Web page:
“We have a fabulous community, and we have a lot of ethnic groups that look like all of us up here on the council,” Woodard said. “They’re light skinned, but they are not us, and they feel comfortable.”

Merkel also said he took offense to Woodard’s comments about light-skinned minorities.

Wednesday, Woodard clarified his comments, saying he meant that that it’s impossible to know what racial background someone is based on what they look like. He also said people who have called him racist, such as activists, are the ones causing issues in Spokane Valley and that people who don’t like Spokane Valley shouldn’t live there.

“If you don’t like where you’re living in America, you don’t have to be here,” he said.

Woodard’s other opponent, Adam “Smash” Smith did not respond to a request for comment, but said in an interview last month that he has faced discrimination growing up in Spokane Valley and while he worked as a firefighter in Spokane County.

Smith said he was the only person of color at the first Spokane Valley City Council meeting he recalled attending and that he felt others looked at him like he “was an alien.”

Kurtis Robinson, president of the Spokane chapter of the NAACP, said he’s open to meeting with Thompson to discuss an equity policy. He said he’s never experienced issues in Spokane Valley, but many people of color he’s spoken to do not perceive Spokane Valley as a welcoming place.

“ Their feeling is not that Spokane Valley is this welcoming place for communities of color,” he said. “As a matter of fact, it’s very much the opposite.”

According to the American Community Survey’s 2018 data, more than 91% of the people who live in Spokane Valley identify as white. In the city of Spokane, about 85% percent of people identified as white.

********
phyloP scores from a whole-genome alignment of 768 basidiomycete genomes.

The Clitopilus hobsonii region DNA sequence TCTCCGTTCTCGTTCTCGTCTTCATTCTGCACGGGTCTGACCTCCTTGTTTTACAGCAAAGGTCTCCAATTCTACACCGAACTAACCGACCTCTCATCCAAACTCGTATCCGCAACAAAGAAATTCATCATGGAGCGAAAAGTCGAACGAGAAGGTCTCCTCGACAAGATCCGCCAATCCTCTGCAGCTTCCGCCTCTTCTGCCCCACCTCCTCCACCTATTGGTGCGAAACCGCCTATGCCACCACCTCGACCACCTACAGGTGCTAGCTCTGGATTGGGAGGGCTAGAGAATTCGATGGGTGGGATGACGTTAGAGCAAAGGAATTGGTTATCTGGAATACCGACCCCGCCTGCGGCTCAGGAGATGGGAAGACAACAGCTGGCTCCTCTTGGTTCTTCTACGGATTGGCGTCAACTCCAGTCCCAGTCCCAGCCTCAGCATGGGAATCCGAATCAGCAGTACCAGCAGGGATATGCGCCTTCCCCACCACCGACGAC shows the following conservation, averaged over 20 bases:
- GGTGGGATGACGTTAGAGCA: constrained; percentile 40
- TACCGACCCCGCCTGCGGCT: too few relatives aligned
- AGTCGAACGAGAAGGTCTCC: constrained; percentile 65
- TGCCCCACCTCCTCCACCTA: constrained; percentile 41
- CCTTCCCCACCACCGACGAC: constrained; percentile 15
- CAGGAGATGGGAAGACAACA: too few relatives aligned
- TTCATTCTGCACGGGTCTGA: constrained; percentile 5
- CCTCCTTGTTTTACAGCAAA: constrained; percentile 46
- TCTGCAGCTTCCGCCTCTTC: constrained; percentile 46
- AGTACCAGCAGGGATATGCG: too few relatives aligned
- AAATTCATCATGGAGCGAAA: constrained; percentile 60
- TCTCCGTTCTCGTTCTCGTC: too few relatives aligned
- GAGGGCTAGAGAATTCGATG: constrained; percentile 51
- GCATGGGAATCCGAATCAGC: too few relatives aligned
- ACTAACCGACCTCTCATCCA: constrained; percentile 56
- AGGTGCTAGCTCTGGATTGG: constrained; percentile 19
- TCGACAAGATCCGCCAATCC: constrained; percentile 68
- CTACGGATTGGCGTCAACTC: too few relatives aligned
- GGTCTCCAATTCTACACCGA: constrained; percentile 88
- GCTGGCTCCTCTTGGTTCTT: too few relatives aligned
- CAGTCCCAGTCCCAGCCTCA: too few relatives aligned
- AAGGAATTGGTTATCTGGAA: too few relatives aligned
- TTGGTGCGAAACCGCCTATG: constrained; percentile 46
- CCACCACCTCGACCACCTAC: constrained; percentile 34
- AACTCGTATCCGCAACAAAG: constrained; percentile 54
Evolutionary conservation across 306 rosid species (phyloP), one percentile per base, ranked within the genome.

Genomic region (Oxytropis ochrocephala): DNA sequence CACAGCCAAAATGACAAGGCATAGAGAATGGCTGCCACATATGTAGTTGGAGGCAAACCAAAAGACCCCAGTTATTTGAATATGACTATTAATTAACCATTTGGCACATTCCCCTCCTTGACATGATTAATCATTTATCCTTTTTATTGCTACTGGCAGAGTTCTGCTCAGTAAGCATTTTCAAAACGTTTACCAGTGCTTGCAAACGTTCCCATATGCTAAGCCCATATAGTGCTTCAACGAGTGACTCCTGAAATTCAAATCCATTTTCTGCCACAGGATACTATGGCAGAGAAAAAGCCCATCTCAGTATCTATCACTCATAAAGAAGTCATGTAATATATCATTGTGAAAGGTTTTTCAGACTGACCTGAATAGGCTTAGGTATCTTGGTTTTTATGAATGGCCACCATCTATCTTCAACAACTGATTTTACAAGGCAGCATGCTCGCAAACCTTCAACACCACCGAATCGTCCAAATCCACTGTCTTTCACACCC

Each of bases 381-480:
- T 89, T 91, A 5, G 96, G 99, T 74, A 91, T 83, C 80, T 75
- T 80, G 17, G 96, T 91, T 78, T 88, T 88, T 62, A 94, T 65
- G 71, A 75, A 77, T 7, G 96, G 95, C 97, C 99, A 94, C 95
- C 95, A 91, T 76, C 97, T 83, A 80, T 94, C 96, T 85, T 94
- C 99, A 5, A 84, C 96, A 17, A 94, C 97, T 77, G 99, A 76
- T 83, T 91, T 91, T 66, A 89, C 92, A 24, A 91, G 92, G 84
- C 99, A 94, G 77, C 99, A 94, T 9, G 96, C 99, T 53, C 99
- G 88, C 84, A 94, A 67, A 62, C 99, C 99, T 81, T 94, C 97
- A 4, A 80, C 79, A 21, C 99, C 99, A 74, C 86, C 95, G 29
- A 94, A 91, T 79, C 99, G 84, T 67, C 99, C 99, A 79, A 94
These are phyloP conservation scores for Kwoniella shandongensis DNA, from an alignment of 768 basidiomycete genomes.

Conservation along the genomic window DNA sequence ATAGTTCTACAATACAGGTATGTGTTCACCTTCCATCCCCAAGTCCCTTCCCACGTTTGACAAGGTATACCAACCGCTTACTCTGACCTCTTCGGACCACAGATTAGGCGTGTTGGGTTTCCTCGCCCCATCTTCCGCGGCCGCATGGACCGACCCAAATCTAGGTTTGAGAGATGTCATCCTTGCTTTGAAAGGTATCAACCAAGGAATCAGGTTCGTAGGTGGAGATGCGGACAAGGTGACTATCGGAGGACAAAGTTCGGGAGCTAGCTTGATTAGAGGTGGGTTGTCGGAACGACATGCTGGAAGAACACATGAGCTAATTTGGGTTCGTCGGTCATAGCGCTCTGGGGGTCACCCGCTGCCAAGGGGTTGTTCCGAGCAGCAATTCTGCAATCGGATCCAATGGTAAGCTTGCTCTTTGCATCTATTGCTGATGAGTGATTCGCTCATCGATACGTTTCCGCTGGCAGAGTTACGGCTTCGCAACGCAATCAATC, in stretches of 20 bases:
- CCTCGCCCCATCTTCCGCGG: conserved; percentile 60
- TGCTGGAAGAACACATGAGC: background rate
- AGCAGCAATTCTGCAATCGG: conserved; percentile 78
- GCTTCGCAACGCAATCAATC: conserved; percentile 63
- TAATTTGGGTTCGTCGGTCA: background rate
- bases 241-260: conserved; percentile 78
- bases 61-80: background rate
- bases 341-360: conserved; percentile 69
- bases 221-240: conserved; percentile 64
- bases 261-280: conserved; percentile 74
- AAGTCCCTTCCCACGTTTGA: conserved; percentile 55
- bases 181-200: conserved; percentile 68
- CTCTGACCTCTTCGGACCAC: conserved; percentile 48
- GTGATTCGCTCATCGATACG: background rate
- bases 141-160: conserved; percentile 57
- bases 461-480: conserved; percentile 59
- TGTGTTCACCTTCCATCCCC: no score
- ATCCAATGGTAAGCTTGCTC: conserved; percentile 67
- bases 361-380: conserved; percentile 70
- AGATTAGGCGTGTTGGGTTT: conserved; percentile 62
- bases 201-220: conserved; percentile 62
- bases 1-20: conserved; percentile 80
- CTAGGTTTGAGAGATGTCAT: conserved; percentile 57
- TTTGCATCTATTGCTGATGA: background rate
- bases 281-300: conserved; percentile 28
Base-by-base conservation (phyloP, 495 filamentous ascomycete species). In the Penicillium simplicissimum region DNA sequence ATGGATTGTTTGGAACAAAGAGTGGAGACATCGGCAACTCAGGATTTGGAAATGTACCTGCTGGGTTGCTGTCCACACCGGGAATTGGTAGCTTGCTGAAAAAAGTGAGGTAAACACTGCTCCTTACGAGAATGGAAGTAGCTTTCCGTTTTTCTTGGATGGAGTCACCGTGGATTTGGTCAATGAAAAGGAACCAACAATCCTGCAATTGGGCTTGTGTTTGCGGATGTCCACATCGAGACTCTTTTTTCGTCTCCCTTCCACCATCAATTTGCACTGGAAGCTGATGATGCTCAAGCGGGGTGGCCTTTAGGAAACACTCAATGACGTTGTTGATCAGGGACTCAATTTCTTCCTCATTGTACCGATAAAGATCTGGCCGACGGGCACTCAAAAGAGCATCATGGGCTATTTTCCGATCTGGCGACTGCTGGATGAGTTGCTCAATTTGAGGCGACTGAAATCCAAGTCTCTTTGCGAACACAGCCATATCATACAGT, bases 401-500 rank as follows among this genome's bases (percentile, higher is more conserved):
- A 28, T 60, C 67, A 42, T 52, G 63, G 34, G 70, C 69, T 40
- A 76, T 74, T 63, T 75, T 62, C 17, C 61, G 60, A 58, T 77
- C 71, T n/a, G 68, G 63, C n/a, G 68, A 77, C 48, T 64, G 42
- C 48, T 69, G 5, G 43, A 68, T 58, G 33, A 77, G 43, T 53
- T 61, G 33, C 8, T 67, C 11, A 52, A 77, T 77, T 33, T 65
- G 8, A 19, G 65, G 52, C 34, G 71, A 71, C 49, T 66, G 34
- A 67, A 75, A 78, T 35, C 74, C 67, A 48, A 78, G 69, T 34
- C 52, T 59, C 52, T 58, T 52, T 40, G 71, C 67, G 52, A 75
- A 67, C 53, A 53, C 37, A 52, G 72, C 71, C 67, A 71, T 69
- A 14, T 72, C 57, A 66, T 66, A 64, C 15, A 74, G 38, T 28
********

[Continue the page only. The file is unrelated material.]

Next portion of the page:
Robinson said the pushback on a proposal to explore racial equity isn’t surprising, because most people don’t want to investigate a structure or a community in which they’ve spent their whole lives. He said talking about race won’t create issues, it will only uncover issues that have existed in Spokane Valley for years.

“For everybody to say that race is not an issue here in Spokane, Spokane Valley, the Spokane community, Eastern Washington is either in complete denial or is basically not willing to sit with the truth,” he said.

Thompson said she’s also heard from young people in Spokane Valley that there is racism and discrimination in the community.

“When someone says we don’t have a problem in our community, that’s not realistic,” she said.

Thompson said she was taken aback by the response to her proposal, which is based on a workshop she attended at the National League of Cities, and said maybe if she could have explained it more clearly things would have gone differently at Tuesday night’s meeting. She does not have a proposal written for the meeting with McMorris Rodgers and the NAACP, which does not have a date set.

Councilwoman Brandi Peetz spoke out in support of Thompson’s idea, saying it couldn’t hurt to research race issues, especially if Spokane Valley council members will eventually be meeting with the NAACP and McMorris Rodgers to discuss the issue. Thompson said Councilman Ben Wick also asked her for more information after the meeting.

Thompson said the city could act as a conduit to ensure Spokane Valley is inclusive for everyone who lives there and that the response from fellow council members wasn’t discouraging, because she believes in educating others.

“Raising awareness among people is an opportunity for people to learn and for council to take a look and not be threatened, but say, ‘What can we do to ensure anyone who is looking to move to our community, or start a business in our community, knows that everyone is welcome here?’ ” Thompson said.